“Everybody can be great … because anybody can serve. You don’t have to have a college degree to serve. You don’t have to make your subject and verb agree to serve. You only need a heart full of grace, a soul generated by love.”
These words – uttered by the great Dr. Martin Luther King, Jr. – are at once inspiring and humbling in the most positive way. Yesterday, January 21st, 2013, we celebrated the life and contributions of Dr. King, whose impact on social justice and equality in the United States remains paramount in the continued shaping of our nation.
Another notable event also took place yesterday, as President Barack Obama was sworn in for a second term as Commander-in-Chief of the United States of America. Considering the dual importance of this date in time, President Obama encouraged the American people to partake in a National Day of Service this past Saturday, January 19th, to commemorate the service-based ideals of Dr. King himself.
Our HealthCorps Navigators at CHC joined in on the community service efforts taking place across the country on Saturday, engaging in several projects through the local chapter of Habitat for Humanity. Half of us went to a Habitat site in Middletown, where we helped in the renovation of a kitchen and in the cleaning out of a basement. The rest of our group went to a ReStore in nearby Cromwell, where used furniture and all sorts of home furnishings are sold at greatly reduced rates. All proceeds from sales at ReStore locations go directly to funding for Habitat for Humanity projects, and our Navigators helped build a display cabinet for on-sale appliances to be stored in.
The day started at 8:30, when all of us Navigators convened at the current Habitat project in Middletown, where we were told the background story behind the property and how the organization had gotten involved. The building is a two-family house, and several generations of the same family live in both portions of the home. The eldest member of the family, a great-grandmother to the youngest residents of the house, is now limited to a wheelchair and needs to live on the first floor. The only problem is that the building is not handicapped-friendly, so Habitat was brought in to restore the first floor living space that the woman intends to live in and to make it fully accessible by wheelchair.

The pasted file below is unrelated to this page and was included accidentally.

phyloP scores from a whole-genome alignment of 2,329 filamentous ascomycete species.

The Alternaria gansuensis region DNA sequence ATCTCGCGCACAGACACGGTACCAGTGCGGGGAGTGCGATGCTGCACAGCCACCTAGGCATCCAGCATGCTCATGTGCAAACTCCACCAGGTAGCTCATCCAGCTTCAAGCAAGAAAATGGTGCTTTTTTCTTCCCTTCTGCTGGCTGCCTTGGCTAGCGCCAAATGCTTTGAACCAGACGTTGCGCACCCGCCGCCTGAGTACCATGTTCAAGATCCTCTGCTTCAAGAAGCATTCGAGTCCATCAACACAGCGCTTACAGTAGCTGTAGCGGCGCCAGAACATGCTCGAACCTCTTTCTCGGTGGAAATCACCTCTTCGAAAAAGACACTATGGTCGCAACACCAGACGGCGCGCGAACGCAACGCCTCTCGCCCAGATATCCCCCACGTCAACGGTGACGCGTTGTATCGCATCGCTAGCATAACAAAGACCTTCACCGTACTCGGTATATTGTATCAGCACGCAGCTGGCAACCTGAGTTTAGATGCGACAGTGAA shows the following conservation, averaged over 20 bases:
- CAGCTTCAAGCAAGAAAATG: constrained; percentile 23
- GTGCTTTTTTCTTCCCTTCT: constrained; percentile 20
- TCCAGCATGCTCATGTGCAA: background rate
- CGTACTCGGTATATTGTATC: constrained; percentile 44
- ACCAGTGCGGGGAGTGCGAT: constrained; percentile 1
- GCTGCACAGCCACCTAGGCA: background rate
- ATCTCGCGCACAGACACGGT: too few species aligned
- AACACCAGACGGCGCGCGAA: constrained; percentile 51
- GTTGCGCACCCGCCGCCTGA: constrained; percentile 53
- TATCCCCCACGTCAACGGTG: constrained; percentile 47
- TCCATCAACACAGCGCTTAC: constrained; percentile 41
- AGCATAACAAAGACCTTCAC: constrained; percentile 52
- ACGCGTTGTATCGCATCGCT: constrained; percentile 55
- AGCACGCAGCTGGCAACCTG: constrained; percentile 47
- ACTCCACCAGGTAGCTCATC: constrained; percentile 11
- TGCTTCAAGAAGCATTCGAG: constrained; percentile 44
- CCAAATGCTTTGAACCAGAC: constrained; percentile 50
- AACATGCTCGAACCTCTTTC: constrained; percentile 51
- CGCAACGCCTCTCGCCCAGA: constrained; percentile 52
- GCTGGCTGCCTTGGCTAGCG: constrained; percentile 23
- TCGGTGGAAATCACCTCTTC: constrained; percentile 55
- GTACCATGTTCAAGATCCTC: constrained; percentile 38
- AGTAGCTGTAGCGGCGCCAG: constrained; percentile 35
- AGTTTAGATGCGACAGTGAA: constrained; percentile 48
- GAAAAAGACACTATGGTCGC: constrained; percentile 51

Once we got the basic safety training covered, half of us set to work re-tiling some of floor, putting borders on the newly-expanded doorways, and demolishing an old kitchen cabinet before putting a new one in its place. The rest of our group headed to Cromwell, where they learned more about the role that ReStore sites play in supporting Habitat projects and helped build the massive display piece mentioned above. After they were done in Cromwell, our fellow Navigators returned to the house the rest of us were working on and started painting a few of the walls. By day’s end, the impact we had made at the site was quite tangible, and it was an awesome feeling knowing we had helped a great organization on a tough project.
I don’t think any of us would have traded a few extra hours of sleep on a Saturday morning for the opportunity we had to make a difference, and we look forward to working with Habitat for Humanity again in the near future. Special thanks go out to Curtis Weybright, the Project Coordinator of Middlesex Habitat for Humanity, who welcomed us with open arms and helped us considerably this past weekend. Here’s hoping that all of those who engaged in service projects had memorable experiences, and that we can continue to set a trend of helping others day after day, year after year.
Want to learn more about the National Day of Service? Use this link… http://www.2013pic.org/service
For more information about Habitat for Humanity, learn more here… http://www.habitat.org/